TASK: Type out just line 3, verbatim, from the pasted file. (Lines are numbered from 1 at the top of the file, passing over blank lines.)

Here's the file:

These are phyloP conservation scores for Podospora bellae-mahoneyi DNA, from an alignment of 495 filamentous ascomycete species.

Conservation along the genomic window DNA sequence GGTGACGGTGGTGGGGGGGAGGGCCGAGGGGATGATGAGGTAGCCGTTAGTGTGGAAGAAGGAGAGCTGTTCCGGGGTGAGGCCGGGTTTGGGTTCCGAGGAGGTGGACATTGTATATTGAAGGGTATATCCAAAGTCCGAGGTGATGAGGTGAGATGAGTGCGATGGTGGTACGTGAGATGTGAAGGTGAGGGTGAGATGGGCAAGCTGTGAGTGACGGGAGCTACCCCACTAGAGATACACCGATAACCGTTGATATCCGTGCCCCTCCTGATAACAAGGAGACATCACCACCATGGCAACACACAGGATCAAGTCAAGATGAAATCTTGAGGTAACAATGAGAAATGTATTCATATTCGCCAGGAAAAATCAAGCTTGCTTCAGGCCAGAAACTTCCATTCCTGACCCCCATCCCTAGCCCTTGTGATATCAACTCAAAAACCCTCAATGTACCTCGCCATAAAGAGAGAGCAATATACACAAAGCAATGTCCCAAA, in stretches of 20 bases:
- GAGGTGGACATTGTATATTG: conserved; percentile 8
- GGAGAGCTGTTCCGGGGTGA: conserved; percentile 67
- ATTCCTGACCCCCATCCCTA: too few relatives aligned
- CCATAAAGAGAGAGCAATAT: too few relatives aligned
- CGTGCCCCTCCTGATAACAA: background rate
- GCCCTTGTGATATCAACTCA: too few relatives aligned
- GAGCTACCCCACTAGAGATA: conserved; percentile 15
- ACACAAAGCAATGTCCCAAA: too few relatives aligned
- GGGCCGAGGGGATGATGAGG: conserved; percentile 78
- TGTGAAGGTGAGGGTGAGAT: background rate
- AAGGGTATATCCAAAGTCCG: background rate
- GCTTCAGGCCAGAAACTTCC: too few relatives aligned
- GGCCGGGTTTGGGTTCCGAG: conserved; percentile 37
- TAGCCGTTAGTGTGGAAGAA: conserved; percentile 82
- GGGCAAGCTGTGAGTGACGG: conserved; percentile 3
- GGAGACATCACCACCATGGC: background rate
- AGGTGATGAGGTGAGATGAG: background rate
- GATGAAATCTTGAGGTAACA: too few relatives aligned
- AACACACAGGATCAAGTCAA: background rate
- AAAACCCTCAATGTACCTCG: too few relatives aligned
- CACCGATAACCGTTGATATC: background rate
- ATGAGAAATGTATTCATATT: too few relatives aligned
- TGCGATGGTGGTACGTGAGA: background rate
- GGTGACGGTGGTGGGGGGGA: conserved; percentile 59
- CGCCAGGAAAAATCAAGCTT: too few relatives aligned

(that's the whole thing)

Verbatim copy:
- GAGGTGGACATTGTATATTG: conserved; percentile 8